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Anal sex has become less taboo over the past few decades. Both homosexual and heterosexual couples can practice it, and it is considered a normal form of sexual intercourse today. US Center for Disease Control and Prevention (CDC) publishes regularly results of studies investigating frequency of anal sex. In 1992, they have found that 26% of men and 20% of women participated in anal sex, while the percentages from 2005 were significantly higher - 44% for men and 35% for women. Despite increasing frequency, general population is still not familiar with all the safety issues of anal sex.

Anal Sex and Pregnancy

Surprisingly, very common question is whether or not a woman can get pregnant after anal sex. The answer is - absolutely not. During anal sex, there is no chance that male and female reproductive cells can get in contact which is necessary for fertilization. I am sure that most people know that, but the confusion probably stems from couples that combine vaginal and anal sex. Namely, vaginal penetration can result in pregnancy even if there was no ejaculation into the vagina. About 1000 sperm cells are ejected during sex before ejaculation and only one cell is needed for fertilization.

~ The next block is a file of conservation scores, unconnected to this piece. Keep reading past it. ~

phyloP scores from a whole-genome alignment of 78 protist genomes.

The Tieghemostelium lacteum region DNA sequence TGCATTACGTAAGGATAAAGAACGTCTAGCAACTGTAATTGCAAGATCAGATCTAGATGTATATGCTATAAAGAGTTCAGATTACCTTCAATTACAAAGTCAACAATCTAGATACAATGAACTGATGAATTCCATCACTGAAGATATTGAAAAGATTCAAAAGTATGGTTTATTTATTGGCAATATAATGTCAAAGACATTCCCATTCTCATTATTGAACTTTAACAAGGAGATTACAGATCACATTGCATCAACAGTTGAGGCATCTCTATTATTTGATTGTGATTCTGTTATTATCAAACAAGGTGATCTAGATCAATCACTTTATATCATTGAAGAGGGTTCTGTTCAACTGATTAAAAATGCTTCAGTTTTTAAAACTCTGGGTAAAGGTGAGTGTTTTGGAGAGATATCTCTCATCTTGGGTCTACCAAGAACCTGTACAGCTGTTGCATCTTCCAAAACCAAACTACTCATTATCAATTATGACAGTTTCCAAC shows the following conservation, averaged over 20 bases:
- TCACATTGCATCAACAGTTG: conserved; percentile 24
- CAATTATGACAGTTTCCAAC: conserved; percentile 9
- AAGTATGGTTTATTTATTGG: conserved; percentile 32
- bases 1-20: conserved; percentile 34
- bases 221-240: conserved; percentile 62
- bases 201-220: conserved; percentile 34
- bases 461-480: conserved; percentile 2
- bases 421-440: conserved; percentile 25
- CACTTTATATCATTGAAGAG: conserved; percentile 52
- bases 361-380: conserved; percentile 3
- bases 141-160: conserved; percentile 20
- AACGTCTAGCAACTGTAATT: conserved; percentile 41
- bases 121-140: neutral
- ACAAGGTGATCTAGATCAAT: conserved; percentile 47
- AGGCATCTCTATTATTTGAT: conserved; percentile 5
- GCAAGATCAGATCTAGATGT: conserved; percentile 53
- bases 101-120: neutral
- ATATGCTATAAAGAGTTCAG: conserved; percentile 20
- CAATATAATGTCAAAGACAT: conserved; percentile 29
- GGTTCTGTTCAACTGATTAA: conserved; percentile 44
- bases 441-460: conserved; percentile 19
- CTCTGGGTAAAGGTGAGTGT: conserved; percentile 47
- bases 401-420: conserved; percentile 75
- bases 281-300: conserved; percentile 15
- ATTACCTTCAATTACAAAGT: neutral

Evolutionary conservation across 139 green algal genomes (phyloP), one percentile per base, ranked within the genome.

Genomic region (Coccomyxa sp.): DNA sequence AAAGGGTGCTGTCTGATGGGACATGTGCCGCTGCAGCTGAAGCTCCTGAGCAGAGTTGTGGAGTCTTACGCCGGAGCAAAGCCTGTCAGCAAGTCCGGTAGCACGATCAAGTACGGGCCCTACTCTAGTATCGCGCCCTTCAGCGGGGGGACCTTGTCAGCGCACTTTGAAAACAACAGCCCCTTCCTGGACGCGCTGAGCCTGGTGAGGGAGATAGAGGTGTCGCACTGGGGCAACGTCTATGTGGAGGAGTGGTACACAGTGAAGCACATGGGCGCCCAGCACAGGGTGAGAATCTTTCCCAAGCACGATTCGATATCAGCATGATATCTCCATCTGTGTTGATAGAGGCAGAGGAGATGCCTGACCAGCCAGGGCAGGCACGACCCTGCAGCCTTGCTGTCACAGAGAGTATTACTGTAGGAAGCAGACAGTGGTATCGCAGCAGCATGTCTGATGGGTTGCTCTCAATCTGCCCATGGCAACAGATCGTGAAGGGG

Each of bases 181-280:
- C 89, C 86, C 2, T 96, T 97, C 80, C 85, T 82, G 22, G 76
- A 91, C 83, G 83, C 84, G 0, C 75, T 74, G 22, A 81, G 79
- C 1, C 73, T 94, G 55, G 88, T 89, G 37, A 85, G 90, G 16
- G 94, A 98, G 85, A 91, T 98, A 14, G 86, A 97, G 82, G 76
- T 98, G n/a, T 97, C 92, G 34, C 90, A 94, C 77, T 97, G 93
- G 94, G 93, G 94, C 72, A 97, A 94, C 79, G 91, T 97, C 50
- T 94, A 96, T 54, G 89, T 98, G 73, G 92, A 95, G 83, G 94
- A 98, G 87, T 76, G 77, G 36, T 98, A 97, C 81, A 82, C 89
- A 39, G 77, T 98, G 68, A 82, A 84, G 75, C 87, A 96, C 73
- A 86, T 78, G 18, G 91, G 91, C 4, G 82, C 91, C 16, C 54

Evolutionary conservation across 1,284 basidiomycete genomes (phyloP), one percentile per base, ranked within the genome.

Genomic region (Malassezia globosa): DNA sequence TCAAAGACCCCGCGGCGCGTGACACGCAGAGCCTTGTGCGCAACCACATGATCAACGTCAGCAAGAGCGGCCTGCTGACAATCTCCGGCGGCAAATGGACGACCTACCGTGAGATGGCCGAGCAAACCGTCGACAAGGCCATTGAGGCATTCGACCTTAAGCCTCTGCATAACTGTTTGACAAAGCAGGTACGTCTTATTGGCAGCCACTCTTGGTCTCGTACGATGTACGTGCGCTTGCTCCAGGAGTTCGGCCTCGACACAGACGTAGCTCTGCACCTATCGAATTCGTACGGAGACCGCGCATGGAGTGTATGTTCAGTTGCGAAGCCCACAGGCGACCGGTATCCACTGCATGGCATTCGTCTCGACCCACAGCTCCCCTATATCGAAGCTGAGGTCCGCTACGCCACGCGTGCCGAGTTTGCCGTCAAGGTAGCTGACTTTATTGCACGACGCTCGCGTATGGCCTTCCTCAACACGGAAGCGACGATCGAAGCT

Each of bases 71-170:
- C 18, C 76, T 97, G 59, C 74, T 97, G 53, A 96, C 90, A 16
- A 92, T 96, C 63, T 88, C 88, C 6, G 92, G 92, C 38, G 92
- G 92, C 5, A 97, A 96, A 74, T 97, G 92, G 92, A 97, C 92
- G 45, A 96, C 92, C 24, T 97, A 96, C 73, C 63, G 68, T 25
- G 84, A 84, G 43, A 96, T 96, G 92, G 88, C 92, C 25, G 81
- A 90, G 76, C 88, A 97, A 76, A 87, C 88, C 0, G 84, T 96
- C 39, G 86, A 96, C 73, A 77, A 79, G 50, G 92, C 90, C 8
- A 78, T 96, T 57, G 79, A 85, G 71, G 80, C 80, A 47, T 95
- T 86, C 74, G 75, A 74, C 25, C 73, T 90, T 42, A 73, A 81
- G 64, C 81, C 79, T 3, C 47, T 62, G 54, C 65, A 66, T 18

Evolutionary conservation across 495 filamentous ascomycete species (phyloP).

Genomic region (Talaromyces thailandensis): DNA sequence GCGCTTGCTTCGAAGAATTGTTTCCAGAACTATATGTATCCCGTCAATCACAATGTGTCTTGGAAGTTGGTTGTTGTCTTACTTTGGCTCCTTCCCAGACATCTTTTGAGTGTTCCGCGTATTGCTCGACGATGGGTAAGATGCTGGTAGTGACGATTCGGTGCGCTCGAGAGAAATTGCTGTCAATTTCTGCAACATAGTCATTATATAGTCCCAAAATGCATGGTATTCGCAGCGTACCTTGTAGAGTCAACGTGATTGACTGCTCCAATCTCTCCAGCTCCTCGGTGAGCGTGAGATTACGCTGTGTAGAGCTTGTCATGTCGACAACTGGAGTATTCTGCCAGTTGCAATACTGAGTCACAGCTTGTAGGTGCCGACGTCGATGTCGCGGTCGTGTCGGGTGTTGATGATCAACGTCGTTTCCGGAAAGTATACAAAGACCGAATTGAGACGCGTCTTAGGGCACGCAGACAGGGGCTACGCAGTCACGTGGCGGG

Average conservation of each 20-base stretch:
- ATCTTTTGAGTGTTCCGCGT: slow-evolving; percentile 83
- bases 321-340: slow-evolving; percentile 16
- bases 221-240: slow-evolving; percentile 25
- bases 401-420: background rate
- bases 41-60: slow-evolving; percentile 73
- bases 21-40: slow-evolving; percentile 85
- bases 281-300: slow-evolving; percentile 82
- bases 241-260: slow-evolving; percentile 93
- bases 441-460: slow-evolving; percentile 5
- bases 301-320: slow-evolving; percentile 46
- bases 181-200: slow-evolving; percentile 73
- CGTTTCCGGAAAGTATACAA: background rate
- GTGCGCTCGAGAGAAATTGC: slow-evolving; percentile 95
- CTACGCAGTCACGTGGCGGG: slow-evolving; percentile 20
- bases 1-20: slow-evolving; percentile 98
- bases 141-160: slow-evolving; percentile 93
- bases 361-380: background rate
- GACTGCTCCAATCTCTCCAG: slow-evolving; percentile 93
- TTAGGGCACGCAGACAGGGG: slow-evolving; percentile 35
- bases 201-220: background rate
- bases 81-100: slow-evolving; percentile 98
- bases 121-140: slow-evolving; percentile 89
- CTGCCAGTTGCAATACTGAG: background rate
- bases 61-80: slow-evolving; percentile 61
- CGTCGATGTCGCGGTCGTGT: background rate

So, anal penetration and anal ejaculation without vaginal penetration are free of pregnancy risk.

Anal Sex and Risk of STDs

When it comes to Sexually Transmitted Diseases (STDs), things are completely different. Anal sex carries much greater risk of HIV transmission, especially for the receptive partner (regardless of being male or female). A recent study conducted in 2011 suggested that women who had unprotected anal intercourses had 2.6 times higher prevalence of STDs than women who had only unprotected vaginal intercourses. They also had 4.2 times higher risk than women who practiced protected sex only.

Higher risk associated with anal sex is a consequence of microinjurijes of anal mucosa that typically come with anal penetration. That is also the reason why the receptive partner is at higher risk.

Unfortunately, there is no way to completely eliminate the risk of STDs during anal or vaginal intercourse. Condoms represent the only method that can protect you from both STDs and pregnancy with their high effectiveness of around 97%. Another very important concern for heterosexual couples is that the condom should always be changed before switching from anal to vaginal sex. Namely, some bacteria that are normally present in rectum and anus are not welcome in vagina and can cause genitourinary infections.

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